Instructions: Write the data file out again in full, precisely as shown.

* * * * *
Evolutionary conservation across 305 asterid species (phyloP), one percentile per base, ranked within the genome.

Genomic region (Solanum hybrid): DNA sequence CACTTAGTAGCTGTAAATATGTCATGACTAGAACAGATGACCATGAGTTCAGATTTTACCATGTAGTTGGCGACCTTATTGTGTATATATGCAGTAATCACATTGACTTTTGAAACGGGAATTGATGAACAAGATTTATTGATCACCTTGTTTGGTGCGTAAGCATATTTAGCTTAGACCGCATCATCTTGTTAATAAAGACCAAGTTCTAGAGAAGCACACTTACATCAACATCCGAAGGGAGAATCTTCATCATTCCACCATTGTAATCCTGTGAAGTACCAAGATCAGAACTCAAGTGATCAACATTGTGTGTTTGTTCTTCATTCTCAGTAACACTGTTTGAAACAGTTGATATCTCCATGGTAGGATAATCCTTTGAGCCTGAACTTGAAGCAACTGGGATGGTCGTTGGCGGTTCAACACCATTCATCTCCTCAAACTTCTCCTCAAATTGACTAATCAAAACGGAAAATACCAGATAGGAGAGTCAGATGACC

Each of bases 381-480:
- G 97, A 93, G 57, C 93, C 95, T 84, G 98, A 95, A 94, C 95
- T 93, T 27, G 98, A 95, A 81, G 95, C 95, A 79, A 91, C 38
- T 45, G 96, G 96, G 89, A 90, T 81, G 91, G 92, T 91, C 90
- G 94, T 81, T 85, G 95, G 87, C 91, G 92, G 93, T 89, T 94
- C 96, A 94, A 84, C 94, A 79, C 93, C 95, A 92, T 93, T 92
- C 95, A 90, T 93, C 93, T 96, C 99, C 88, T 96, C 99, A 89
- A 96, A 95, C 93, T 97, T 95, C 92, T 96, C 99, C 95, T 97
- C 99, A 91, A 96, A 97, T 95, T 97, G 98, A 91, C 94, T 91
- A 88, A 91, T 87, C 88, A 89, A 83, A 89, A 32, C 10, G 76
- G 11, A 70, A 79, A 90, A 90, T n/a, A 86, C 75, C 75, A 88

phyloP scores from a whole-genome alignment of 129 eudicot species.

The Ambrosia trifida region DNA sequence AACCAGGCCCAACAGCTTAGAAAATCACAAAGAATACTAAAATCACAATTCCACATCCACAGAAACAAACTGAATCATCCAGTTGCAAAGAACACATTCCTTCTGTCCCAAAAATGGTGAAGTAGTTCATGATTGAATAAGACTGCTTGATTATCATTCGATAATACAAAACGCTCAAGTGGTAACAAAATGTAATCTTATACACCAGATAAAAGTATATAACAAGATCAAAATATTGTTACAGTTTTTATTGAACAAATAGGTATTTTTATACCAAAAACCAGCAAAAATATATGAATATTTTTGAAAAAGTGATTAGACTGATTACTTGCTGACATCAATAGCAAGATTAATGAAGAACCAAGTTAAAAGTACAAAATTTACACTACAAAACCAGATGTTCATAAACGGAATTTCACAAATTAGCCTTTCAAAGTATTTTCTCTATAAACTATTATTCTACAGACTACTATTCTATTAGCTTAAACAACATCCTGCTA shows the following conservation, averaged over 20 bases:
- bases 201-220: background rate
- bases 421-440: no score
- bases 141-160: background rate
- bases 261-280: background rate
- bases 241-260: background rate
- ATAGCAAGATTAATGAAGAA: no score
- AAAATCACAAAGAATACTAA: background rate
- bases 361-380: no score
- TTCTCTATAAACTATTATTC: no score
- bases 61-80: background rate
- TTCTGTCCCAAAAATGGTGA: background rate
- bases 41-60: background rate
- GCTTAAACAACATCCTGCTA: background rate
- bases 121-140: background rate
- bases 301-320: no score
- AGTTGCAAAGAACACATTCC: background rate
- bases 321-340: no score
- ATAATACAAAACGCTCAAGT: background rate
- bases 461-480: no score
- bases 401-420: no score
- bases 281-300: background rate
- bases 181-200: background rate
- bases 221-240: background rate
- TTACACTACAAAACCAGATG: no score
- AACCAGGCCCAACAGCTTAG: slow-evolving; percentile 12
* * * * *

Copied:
Evolutionary conservation across 305 asterid species (phyloP), one percentile per base, ranked within the genome.

Genomic region (Solanum hybrid): DNA sequence CACTTAGTAGCTGTAAATATGTCATGACTAGAACAGATGACCATGAGTTCAGATTTTACCATGTAGTTGGCGACCTTATTGTGTATATATGCAGTAATCACATTGACTTTTGAAACGGGAATTGATGAACAAGATTTATTGATCACCTTGTTTGGTGCGTAAGCATATTTAGCTTAGACCGCATCATCTTGTTAATAAAGACCAAGTTCTAGAGAAGCACACTTACATCAACATCCGAAGGGAGAATCTTCATCATTCCACCATTGTAATCCTGTGAAGTACCAAGATCAGAACTCAAGTGATCAACATTGTGTGTTTGTTCTTCATTCTCAGTAACACTGTTTGAAACAGTTGATATCTCCATGGTAGGATAATCCTTTGAGCCTGAACTTGAAGCAACTGGGATGGTCGTTGGCGGTTCAACACCATTCATCTCCTCAAACTTCTCCTCAAATTGACTAATCAAAACGGAAAATACCAGATAGGAGAGTCAGATGACC

Each of bases 381-480:
- G 97, A 93, G 57, C 93, C 95, T 84, G 98, A 95, A 94, C 95
- T 93, T 27, G 98, A 95, A 81, G 95, C 95, A 79, A 91, C 38
- T 45, G 96, G 96, G 89, A 90, T 81, G 91, G 92, T 91, C 90
- G 94, T 81, T 85, G 95, G 87, C 91, G 92, G 93, T 89, T 94
- C 96, A 94, A 84, C 94, A 79, C 93, C 95, A 92, T 93, T 92
- C 95, A 90, T 93, C 93, T 96, C 99, C 88, T 96, C 99, A 89
- A 96, A 95, C 93, T 97, T 95, C 92, T 96, C 99, C 95, T 97
- C 99, A 91, A 96, A 97, T 95, T 97, G 98, A 91, C 94, T 91
- A 88, A 91, T 87, C 88, A 89, A 83, A 89, A 32, C 10, G 76
- G 11, A 70, A 79, A 90, A 90, T n/a, A 86, C 75, C 75, A 88

phyloP scores from a whole-genome alignment of 129 eudicot species.

The Ambrosia trifida region DNA sequence AACCAGGCCCAACAGCTTAGAAAATCACAAAGAATACTAAAATCACAATTCCACATCCACAGAAACAAACTGAATCATCCAGTTGCAAAGAACACATTCCTTCTGTCCCAAAAATGGTGAAGTAGTTCATGATTGAATAAGACTGCTTGATTATCATTCGATAATACAAAACGCTCAAGTGGTAACAAAATGTAATCTTATACACCAGATAAAAGTATATAACAAGATCAAAATATTGTTACAGTTTTTATTGAACAAATAGGTATTTTTATACCAAAAACCAGCAAAAATATATGAATATTTTTGAAAAAGTGATTAGACTGATTACTTGCTGACATCAATAGCAAGATTAATGAAGAACCAAGTTAAAAGTACAAAATTTACACTACAAAACCAGATGTTCATAAACGGAATTTCACAAATTAGCCTTTCAAAGTATTTTCTCTATAAACTATTATTCTACAGACTACTATTCTATTAGCTTAAACAACATCCTGCTA shows the following conservation, averaged over 20 bases:
- bases 201-220: background rate
- bases 421-440: no score
- bases 141-160: background rate
- bases 261-280: background rate
- bases 241-260: background rate
- ATAGCAAGATTAATGAAGAA: no score
- AAAATCACAAAGAATACTAA: background rate
- bases 361-380: no score
- TTCTCTATAAACTATTATTC: no score
- bases 61-80: background rate
- TTCTGTCCCAAAAATGGTGA: background rate
- bases 41-60: background rate
- GCTTAAACAACATCCTGCTA: background rate
- bases 121-140: background rate
- bases 301-320: no score
- AGTTGCAAAGAACACATTCC: background rate
- bases 321-340: no score
- ATAATACAAAACGCTCAAGT: background rate
- bases 461-480: no score
- bases 401-420: no score
- bases 281-300: background rate
- bases 181-200: background rate
- bases 221-240: background rate
- TTACACTACAAAACCAGATG: no score
- AACCAGGCCCAACAGCTTAG: slow-evolving; percentile 12